New Training Course – ASP.NET MVC for Designers

I know what you’re thinking. Designers don’t have to worry about ASP.NET. You just have to worry about Photoshop, HTML, CSS, and occasionally JavaScript, right?

Well, for the most part, you’re right; but web designers don’t live in a vacuum. I work on a team of developers, for example, with a single designer on the team who is usually in charge of skinning our apps for new clients. And where does he do most of the skinning? You guessed it: in Visual Studio. We have a core web framework that we start with, and that framework is built on the ASP.NET MVC framework. So our illustrious designer was compelled to learn at least enough of the MVC framework to plug in the HTML and CSS where it was needed.

Inspired by my designer friend, I’ve created a course called ASP.NET MVC for Designers, which was just released by TutsPlus. So if you’re a designer, and you find yourself in need of a quick ASP.NET MVC rundown, this is the course for you.

Semantic HTML – Your Content is a Mysterious Box

Browsers don’t speak English. They don’t understand your content, and they can’t parse your intentions. Even if your users know perfectly well what you’re going on about, they may never lay eyes on your website┬áif web crawlers and search engines can’t see inside the mysterious box of content that you haphazardly threw together and posted online.

Even though the greenest web designers and developers may be familiar with the phrase “semantic markup”, many of them don’t understand the extent to which it affects their websites.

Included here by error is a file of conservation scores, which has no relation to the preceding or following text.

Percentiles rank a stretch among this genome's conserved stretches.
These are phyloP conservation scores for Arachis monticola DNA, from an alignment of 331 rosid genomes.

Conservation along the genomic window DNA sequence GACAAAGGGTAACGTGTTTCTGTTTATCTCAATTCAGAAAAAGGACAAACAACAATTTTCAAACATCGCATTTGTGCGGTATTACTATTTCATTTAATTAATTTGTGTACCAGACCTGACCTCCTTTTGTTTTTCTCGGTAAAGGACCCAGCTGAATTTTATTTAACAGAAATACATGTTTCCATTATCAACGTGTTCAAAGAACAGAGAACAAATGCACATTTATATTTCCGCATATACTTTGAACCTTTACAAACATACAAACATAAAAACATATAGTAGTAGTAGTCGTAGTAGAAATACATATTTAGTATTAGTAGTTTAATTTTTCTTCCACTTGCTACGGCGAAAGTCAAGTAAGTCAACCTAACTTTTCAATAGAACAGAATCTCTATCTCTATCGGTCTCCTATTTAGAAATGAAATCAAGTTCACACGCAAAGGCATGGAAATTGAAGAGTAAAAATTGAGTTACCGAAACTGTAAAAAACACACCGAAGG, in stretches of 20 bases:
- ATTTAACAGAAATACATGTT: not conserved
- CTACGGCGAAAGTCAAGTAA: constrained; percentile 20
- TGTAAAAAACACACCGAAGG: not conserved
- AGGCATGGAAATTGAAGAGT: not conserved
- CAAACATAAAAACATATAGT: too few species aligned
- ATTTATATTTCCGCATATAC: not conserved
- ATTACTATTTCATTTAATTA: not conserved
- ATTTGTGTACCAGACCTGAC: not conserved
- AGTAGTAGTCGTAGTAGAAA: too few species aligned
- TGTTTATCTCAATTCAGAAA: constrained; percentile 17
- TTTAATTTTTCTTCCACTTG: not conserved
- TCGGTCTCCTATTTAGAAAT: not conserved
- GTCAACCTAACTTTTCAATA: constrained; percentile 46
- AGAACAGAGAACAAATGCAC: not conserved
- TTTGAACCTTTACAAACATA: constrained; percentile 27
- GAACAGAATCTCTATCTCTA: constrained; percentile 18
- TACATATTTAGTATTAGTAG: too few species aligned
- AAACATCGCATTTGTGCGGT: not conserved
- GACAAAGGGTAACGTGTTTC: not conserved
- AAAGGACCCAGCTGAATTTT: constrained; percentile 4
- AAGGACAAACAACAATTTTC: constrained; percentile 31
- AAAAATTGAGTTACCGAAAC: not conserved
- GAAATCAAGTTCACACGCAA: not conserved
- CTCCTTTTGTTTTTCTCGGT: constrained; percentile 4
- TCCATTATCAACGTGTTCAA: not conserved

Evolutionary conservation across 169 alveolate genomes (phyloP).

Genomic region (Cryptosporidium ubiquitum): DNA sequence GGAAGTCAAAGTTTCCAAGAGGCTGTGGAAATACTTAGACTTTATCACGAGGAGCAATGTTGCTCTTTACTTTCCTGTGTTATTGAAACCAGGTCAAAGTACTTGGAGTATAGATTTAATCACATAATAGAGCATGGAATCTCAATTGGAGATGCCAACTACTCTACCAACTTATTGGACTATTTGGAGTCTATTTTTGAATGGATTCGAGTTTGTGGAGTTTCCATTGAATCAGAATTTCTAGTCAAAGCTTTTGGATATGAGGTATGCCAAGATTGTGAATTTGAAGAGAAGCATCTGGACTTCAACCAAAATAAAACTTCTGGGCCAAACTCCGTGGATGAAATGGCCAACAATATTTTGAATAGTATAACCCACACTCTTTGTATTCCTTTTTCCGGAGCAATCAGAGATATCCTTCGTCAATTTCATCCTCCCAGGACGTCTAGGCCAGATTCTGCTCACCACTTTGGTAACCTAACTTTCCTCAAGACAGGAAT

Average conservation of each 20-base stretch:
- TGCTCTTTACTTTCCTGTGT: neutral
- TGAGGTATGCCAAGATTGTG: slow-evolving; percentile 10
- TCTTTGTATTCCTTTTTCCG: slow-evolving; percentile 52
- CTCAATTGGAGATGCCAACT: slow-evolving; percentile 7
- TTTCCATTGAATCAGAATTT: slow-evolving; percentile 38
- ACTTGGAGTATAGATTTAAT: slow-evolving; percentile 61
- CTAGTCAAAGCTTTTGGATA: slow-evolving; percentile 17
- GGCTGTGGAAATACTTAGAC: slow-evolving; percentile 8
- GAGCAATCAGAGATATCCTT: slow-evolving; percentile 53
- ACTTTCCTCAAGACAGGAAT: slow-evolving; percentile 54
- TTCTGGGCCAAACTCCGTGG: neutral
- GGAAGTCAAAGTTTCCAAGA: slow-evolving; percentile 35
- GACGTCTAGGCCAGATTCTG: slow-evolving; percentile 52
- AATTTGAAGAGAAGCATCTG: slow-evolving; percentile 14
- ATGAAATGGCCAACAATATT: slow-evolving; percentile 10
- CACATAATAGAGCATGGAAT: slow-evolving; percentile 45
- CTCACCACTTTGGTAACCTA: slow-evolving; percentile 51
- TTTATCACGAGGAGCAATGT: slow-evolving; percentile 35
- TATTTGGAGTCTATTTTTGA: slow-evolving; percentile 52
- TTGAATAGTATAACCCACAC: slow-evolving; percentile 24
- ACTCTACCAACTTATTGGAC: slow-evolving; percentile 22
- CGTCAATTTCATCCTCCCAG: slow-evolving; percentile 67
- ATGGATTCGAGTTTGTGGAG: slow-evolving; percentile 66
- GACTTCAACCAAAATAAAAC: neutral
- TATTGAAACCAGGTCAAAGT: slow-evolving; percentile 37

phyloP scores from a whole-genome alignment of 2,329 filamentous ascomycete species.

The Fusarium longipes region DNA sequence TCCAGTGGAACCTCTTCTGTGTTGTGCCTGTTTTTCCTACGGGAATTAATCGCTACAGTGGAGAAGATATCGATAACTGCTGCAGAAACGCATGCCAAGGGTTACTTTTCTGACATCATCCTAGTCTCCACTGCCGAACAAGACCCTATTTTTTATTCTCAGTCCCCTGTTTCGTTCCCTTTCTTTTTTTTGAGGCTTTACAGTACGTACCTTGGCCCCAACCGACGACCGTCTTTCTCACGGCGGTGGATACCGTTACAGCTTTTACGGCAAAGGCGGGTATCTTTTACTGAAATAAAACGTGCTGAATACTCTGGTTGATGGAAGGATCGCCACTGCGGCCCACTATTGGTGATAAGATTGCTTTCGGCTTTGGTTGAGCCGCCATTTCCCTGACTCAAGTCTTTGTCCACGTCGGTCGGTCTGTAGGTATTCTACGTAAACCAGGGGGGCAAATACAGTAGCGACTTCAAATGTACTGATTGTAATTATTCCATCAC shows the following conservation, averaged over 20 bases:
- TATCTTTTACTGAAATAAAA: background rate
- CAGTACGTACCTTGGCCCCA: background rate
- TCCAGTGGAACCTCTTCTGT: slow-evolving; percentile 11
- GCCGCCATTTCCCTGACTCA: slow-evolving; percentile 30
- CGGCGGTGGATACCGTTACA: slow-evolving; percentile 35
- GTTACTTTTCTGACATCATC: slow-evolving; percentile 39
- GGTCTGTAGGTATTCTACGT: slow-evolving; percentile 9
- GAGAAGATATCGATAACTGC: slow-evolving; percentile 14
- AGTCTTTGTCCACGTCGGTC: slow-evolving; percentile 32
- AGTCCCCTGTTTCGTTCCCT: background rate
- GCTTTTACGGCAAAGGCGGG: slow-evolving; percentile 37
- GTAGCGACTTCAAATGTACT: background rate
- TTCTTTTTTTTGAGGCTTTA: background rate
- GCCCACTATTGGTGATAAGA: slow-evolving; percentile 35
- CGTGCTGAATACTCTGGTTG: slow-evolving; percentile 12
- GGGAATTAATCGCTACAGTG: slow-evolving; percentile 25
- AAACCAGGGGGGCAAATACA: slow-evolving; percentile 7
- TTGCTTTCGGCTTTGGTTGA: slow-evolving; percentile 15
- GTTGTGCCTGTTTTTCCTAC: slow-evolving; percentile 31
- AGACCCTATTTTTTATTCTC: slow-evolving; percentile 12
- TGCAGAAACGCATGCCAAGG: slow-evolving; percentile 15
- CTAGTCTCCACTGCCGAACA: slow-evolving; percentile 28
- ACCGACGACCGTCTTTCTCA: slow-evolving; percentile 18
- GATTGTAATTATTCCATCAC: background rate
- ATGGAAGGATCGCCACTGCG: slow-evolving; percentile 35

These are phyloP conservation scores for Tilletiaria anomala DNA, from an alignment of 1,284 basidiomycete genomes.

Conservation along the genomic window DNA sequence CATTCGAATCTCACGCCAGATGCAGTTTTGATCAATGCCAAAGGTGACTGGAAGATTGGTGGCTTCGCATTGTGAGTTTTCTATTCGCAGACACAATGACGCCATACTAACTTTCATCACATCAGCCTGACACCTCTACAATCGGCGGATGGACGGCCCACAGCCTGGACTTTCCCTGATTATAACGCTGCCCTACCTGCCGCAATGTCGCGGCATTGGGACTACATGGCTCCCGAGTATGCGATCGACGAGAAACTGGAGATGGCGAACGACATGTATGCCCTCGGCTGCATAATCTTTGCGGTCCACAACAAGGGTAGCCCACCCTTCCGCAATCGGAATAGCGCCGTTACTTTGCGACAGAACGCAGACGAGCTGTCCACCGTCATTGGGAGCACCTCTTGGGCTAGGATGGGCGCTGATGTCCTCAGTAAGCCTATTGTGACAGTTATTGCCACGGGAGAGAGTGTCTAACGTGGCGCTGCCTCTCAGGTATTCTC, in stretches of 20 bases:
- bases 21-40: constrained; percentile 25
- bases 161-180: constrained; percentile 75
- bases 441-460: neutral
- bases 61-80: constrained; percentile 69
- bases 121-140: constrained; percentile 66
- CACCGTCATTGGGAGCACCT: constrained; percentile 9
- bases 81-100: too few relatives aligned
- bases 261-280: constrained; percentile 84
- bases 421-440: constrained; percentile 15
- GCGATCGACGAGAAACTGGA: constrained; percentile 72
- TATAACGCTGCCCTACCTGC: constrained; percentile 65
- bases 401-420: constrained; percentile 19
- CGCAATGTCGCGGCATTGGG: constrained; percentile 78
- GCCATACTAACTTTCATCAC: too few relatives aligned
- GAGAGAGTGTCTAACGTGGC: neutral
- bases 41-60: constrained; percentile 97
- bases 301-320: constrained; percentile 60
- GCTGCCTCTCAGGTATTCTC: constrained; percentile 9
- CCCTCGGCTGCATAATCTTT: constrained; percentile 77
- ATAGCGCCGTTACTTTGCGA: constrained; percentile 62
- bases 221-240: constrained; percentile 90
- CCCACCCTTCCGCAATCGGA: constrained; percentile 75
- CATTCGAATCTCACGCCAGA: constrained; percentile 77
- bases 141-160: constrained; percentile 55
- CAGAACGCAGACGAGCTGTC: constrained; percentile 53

In my latest TutsPlus video course, Semantic HTML: How to Structure Web Pages, I cover the basics of what semantic HTML is and why it’s crucial to be more deliberate in the way your structure your markup. Even if you hire the best copywriter in the world, your content may never find it’s intended audience if you don’t structure it in a way that makes sense to machines.

The Matrix has you.

Keeping Web Design Flat

TutsPlus just released my new course, PSD to HTML: Flat Design Build. In this training course, I cover the basics of taking a flat web design created in Photoshop and converting it to HTML and CSS. This type of training is great practice for those of you who are starting to grasp the basics of HTML but don’t fully understand how to approach a new build.

So check it out . . . you know, if you’re into that kind of thing . . . and let me know what you think!

A Strong Foundation for Responsive Design

If you’re not familiar with the Foundation web framework, it’s definitely worth checking out. The friendly folks at Zurb have created a front-end framework that’s really easy to use. For those of you familiar with Bootstrap, Foundation is a very similar offering. And just like Bootstrap, it’s absolutely free.

Why am I telling you all of this? I’m glad I asked.

TutsPlus has just released a new video training course called Responsive Web Design with Foundation, and it was authored by none other than Yours Truly. So give it a look, and let Yours Truly know what you thought of it.